The real strength of this film is the performance by Pike, as A Private War goes to great lengths to show the physical and emotional toll these experiences have on Colvin, especially the reoccurring nightmares of the RPG attack she survived, along with every war victim she has seen. The reminder that there are real people, putting their lives on the line to bring to our attention to the horrific suffering that people around the world are enduring, is a sobering thing. We are also shown how many times reporters like Colvin suffer PTSD in similar ways as returning soldiers. Though for Colvin, who eventually did seek professional treatment to deal with some of this, much of her typical way of dealing with the trauma was to find solace in a bottle of alcohol and relationships that always seemed to fizzle out under the stress of her constant globe-travelling.
Matthew Heineman captures it all like a true documentarian, knowing which angles of the camera will help tell this story the best, especially the scenes from the front lines of war torn nations. It is a fantastic debut for him directing a scripted narrative. He starts the film, and flashes back in time before building back towards the climatic moment he started at, as Marie Colvin and Paul Conroy make their way into Homs, Syria. This would be where she broadcasted live to Anderson Cooper on CNN relaying how she had witnessed and had evidence that the Syrian government was shelling its own people, mostly defenseless women and children. This would be the final broadcast for Marie Colvin, in what she had described as the worst place she had ever seen.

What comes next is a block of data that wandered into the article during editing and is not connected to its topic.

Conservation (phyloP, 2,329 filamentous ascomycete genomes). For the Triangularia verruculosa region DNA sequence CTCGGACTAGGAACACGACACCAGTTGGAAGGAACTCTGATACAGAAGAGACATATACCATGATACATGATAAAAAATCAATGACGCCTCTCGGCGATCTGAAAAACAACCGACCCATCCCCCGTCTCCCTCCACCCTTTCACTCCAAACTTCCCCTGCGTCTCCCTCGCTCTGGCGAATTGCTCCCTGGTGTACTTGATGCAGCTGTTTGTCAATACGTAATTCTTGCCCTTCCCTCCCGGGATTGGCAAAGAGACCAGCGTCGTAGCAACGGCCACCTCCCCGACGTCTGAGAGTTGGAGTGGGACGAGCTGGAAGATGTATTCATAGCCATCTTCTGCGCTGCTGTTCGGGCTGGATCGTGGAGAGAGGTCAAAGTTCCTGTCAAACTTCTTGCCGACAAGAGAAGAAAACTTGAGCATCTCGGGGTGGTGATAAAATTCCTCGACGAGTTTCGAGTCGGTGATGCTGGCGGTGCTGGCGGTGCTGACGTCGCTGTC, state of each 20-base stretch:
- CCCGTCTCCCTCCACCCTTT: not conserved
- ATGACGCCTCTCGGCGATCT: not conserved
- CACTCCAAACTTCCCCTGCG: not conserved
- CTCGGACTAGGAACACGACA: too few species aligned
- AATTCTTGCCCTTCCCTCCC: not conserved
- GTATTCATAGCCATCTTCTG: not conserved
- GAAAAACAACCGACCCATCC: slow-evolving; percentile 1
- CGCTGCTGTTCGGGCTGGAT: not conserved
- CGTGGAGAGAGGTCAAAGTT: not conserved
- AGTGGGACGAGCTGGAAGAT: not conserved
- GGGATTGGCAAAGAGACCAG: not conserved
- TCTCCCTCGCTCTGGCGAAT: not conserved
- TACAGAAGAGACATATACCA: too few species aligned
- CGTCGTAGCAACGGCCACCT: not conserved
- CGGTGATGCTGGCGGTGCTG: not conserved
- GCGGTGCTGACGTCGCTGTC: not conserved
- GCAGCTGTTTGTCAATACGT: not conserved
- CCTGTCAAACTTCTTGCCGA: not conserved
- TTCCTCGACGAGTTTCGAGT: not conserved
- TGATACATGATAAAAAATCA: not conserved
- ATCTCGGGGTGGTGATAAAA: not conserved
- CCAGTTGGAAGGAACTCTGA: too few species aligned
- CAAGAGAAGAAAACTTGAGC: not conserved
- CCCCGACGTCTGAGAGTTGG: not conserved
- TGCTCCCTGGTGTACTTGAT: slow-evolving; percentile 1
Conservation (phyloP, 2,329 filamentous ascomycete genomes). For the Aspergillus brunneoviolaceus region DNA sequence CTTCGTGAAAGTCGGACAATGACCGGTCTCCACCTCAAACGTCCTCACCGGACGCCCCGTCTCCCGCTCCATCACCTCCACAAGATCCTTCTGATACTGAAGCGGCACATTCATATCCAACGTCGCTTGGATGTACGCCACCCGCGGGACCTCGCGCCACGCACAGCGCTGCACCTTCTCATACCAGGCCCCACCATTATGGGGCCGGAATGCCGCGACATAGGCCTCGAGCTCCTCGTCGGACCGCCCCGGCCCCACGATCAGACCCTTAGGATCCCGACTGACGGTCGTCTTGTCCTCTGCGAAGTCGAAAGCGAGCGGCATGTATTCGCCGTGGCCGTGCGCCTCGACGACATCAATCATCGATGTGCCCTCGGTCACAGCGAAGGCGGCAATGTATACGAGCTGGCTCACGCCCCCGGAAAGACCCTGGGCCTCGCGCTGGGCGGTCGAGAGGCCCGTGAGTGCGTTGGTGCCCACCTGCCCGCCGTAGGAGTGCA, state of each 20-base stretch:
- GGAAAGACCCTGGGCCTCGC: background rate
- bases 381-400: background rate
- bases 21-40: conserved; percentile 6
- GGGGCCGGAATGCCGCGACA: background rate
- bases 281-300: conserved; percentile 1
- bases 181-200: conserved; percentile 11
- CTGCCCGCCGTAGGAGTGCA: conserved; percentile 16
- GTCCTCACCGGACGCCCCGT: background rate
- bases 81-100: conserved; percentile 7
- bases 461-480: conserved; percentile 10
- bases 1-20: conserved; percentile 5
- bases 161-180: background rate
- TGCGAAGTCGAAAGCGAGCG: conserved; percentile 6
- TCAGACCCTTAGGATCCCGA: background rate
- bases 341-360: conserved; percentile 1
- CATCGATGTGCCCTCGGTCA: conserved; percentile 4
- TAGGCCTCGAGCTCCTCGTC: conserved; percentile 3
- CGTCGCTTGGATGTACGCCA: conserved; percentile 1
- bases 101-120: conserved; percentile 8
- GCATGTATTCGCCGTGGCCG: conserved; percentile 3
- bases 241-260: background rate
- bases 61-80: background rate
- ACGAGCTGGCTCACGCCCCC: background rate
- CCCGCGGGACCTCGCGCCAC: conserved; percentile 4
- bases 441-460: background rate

A Private War will be worth consideration for awards season, especially as it pertains to Pike who delivers her strongest performance to date. Heineman should also see his directorial opportunities increase, and the gritty style he demonstrates here makes him worth a look to possibly be a candidate to be the director for the third film in the Sicario series when it is eventually green-lighted. Pacing is one issue that needed to be tightened up for this film, as it is a bit long, but the compelling performances and storyline make up for some of the film’s deficiencies.
A Private War opens to many markets this weekend and is a film that deserves to be seen. It is a reminder of, and a tribute to, all of the brave women and men who put themselves on the front lines of conflicts around the globe to bring the stories of people who are suffering to light so that evil, brutality, and totalitarianism are not allowed to run roughshod without being challenged. The toll this has on these individuals who experience so much so that we don’t have to, as Marie tells her editor in the film, is one not often thought about by the news consuming public. By remembering the human element behind the journalists who report to us, maybe it will remind us of why we cannot simply dismiss anything we don’t like, or that doesn’t fit our preconceptions, as “fake news” without examining the claims of truth being reported. These reporters aren’t willing to face death like this to score some quick political victory back home. They are hoping to make a difference in the world in the one way they know how: with their camera, their pen, and their voice. A Private War celebrates this aspect of journalism.